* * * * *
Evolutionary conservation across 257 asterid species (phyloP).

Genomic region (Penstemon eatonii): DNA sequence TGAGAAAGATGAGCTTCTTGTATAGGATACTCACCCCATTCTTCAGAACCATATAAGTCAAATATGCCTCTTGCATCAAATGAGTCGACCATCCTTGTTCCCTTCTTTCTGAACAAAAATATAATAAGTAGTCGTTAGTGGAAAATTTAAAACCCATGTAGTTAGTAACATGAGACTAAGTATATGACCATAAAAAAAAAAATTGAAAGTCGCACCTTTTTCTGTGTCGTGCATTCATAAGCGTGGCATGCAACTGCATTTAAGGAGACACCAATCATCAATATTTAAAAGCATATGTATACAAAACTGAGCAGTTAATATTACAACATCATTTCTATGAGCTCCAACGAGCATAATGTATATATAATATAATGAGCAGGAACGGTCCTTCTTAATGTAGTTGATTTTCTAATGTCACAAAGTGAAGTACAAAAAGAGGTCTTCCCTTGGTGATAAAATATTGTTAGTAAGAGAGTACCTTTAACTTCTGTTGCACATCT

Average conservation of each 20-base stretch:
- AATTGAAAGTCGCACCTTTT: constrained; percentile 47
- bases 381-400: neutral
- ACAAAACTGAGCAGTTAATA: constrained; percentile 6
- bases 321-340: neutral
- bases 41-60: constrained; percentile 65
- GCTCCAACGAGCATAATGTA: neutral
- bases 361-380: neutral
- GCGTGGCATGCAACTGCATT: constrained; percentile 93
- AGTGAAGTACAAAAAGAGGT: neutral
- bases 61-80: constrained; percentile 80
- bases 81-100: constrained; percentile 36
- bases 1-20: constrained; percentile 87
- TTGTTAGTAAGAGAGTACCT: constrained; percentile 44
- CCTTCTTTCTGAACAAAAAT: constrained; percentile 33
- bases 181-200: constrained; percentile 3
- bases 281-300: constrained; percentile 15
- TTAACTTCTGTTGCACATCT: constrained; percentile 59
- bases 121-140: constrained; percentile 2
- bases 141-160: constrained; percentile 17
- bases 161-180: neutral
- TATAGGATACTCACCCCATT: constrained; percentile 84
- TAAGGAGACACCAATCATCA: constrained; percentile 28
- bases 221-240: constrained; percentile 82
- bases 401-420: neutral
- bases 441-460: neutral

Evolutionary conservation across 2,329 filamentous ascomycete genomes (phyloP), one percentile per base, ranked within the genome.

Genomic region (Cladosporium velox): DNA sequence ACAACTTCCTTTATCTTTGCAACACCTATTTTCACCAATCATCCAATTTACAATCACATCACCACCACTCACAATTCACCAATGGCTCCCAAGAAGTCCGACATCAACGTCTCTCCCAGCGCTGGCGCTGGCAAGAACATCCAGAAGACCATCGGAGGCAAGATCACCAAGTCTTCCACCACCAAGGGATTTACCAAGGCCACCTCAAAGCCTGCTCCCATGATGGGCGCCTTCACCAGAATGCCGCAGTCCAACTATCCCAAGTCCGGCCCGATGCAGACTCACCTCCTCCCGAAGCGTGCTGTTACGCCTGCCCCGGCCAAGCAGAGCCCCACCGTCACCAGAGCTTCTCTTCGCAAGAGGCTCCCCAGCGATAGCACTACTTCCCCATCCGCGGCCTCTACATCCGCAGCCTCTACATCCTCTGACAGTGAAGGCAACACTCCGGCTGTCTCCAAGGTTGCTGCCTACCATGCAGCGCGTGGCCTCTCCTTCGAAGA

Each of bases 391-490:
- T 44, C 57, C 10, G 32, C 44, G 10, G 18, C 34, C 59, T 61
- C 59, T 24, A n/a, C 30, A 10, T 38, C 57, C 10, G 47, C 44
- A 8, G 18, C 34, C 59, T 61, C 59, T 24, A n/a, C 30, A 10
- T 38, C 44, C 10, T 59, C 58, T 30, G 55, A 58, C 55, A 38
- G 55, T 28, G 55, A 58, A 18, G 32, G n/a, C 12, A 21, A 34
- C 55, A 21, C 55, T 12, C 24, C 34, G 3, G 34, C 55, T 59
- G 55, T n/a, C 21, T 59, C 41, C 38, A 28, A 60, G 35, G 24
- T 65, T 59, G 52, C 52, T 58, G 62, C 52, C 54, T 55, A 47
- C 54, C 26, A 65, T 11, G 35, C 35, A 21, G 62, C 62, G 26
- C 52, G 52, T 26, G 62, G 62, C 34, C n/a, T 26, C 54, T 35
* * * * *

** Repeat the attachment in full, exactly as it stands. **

Evolutionary conservation across 257 asterid species (phyloP).

Genomic region (Penstemon eatonii): DNA sequence TGAGAAAGATGAGCTTCTTGTATAGGATACTCACCCCATTCTTCAGAACCATATAAGTCAAATATGCCTCTTGCATCAAATGAGTCGACCATCCTTGTTCCCTTCTTTCTGAACAAAAATATAATAAGTAGTCGTTAGTGGAAAATTTAAAACCCATGTAGTTAGTAACATGAGACTAAGTATATGACCATAAAAAAAAAAATTGAAAGTCGCACCTTTTTCTGTGTCGTGCATTCATAAGCGTGGCATGCAACTGCATTTAAGGAGACACCAATCATCAATATTTAAAAGCATATGTATACAAAACTGAGCAGTTAATATTACAACATCATTTCTATGAGCTCCAACGAGCATAATGTATATATAATATAATGAGCAGGAACGGTCCTTCTTAATGTAGTTGATTTTCTAATGTCACAAAGTGAAGTACAAAAAGAGGTCTTCCCTTGGTGATAAAATATTGTTAGTAAGAGAGTACCTTTAACTTCTGTTGCACATCT

Average conservation of each 20-base stretch:
- AATTGAAAGTCGCACCTTTT: constrained; percentile 47
- bases 381-400: neutral
- ACAAAACTGAGCAGTTAATA: constrained; percentile 6
- bases 321-340: neutral
- bases 41-60: constrained; percentile 65
- GCTCCAACGAGCATAATGTA: neutral
- bases 361-380: neutral
- GCGTGGCATGCAACTGCATT: constrained; percentile 93
- AGTGAAGTACAAAAAGAGGT: neutral
- bases 61-80: constrained; percentile 80
- bases 81-100: constrained; percentile 36
- bases 1-20: constrained; percentile 87
- TTGTTAGTAAGAGAGTACCT: constrained; percentile 44
- CCTTCTTTCTGAACAAAAAT: constrained; percentile 33
- bases 181-200: constrained; percentile 3
- bases 281-300: constrained; percentile 15
- TTAACTTCTGTTGCACATCT: constrained; percentile 59
- bases 121-140: constrained; percentile 2
- bases 141-160: constrained; percentile 17
- bases 161-180: neutral
- TATAGGATACTCACCCCATT: constrained; percentile 84
- TAAGGAGACACCAATCATCA: constrained; percentile 28
- bases 221-240: constrained; percentile 82
- bases 401-420: neutral
- bases 441-460: neutral

Evolutionary conservation across 2,329 filamentous ascomycete genomes (phyloP), one percentile per base, ranked within the genome.

Genomic region (Cladosporium velox): DNA sequence ACAACTTCCTTTATCTTTGCAACACCTATTTTCACCAATCATCCAATTTACAATCACATCACCACCACTCACAATTCACCAATGGCTCCCAAGAAGTCCGACATCAACGTCTCTCCCAGCGCTGGCGCTGGCAAGAACATCCAGAAGACCATCGGAGGCAAGATCACCAAGTCTTCCACCACCAAGGGATTTACCAAGGCCACCTCAAAGCCTGCTCCCATGATGGGCGCCTTCACCAGAATGCCGCAGTCCAACTATCCCAAGTCCGGCCCGATGCAGACTCACCTCCTCCCGAAGCGTGCTGTTACGCCTGCCCCGGCCAAGCAGAGCCCCACCGTCACCAGAGCTTCTCTTCGCAAGAGGCTCCCCAGCGATAGCACTACTTCCCCATCCGCGGCCTCTACATCCGCAGCCTCTACATCCTCTGACAGTGAAGGCAACACTCCGGCTGTCTCCAAGGTTGCTGCCTACCATGCAGCGCGTGGCCTCTCCTTCGAAGA

Each of bases 391-490:
- T 44, C 57, C 10, G 32, C 44, G 10, G 18, C 34, C 59, T 61
- C 59, T 24, A n/a, C 30, A 10, T 38, C 57, C 10, G 47, C 44
- A 8, G 18, C 34, C 59, T 61, C 59, T 24, A n/a, C 30, A 10
- T 38, C 44, C 10, T 59, C 58, T 30, G 55, A 58, C 55, A 38
- G 55, T 28, G 55, A 58, A 18, G 32, G n/a, C 12, A 21, A 34
- C 55, A 21, C 55, T 12, C 24, C 34, G 3, G 34, C 55, T 59
- G 55, T n/a, C 21, T 59, C 41, C 38, A 28, A 60, G 35, G 24
- T 65, T 59, G 52, C 52, T 58, G 62, C 52, C 54, T 55, A 47
- C 54, C 26, A 65, T 11, G 35, C 35, A 21, G 62, C 62, G 26
- C 52, G 52, T 26, G 62, G 62, C 34, C n/a, T 26, C 54, T 35